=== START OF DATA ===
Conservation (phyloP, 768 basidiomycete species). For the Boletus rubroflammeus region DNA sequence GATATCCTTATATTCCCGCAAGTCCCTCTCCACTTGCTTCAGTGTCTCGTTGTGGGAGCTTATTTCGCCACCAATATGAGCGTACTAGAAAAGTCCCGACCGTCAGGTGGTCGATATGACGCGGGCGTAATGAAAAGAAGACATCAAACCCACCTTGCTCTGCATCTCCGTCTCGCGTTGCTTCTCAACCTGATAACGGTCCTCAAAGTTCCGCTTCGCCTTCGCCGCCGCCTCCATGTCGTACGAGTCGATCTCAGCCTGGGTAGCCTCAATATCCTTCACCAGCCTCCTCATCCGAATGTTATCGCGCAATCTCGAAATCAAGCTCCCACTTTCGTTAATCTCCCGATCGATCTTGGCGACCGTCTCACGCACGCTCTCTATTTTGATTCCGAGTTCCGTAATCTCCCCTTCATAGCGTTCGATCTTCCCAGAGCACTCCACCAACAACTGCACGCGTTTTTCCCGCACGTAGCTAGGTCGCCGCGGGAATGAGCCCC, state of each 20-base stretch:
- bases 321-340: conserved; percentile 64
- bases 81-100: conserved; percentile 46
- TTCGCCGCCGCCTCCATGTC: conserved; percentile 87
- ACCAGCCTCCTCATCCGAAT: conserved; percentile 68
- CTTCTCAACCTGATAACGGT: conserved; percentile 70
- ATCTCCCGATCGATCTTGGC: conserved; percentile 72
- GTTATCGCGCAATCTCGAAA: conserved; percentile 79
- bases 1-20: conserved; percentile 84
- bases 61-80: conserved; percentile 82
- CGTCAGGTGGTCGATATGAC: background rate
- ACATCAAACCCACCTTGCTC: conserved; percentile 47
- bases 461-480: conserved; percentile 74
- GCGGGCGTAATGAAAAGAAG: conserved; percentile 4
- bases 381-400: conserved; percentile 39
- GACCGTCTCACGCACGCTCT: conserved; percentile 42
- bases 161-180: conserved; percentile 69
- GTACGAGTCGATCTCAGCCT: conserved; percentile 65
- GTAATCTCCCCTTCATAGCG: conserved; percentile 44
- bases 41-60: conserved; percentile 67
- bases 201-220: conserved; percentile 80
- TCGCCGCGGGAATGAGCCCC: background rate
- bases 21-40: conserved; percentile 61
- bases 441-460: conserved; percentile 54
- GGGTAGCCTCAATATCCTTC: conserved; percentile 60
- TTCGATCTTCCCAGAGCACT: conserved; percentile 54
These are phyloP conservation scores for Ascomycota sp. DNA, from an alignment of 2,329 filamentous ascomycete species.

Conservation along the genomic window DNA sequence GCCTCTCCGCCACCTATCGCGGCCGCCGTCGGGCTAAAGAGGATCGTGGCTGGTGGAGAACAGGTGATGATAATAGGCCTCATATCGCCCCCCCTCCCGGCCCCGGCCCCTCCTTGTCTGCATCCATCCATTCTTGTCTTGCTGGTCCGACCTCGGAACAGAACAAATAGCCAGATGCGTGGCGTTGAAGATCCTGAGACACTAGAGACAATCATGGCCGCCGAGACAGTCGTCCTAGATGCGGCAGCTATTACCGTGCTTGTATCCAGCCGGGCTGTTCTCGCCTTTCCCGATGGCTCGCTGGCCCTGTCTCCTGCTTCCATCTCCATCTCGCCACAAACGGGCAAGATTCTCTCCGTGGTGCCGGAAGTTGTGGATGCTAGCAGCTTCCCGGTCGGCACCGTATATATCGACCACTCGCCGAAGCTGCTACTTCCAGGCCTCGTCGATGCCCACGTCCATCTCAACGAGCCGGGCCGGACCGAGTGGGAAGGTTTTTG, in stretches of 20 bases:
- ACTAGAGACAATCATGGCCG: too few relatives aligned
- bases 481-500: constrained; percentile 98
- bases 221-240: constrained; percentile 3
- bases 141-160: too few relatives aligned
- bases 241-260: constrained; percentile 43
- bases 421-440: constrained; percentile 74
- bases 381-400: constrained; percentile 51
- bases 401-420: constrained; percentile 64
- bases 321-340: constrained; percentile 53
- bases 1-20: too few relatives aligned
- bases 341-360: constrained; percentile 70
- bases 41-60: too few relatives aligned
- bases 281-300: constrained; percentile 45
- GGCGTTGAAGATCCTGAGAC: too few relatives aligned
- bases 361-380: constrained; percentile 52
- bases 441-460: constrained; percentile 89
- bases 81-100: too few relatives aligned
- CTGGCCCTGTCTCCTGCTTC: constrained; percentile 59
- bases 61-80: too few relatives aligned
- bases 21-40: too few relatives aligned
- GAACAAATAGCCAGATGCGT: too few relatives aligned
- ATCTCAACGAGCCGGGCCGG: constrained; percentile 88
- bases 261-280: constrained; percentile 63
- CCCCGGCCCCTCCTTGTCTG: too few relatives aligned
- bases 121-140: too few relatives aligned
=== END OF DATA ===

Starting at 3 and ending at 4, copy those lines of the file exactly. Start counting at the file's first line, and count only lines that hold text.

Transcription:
- bases 81-100: conserved; percentile 46
- TTCGCCGCCGCCTCCATGTC: conserved; percentile 87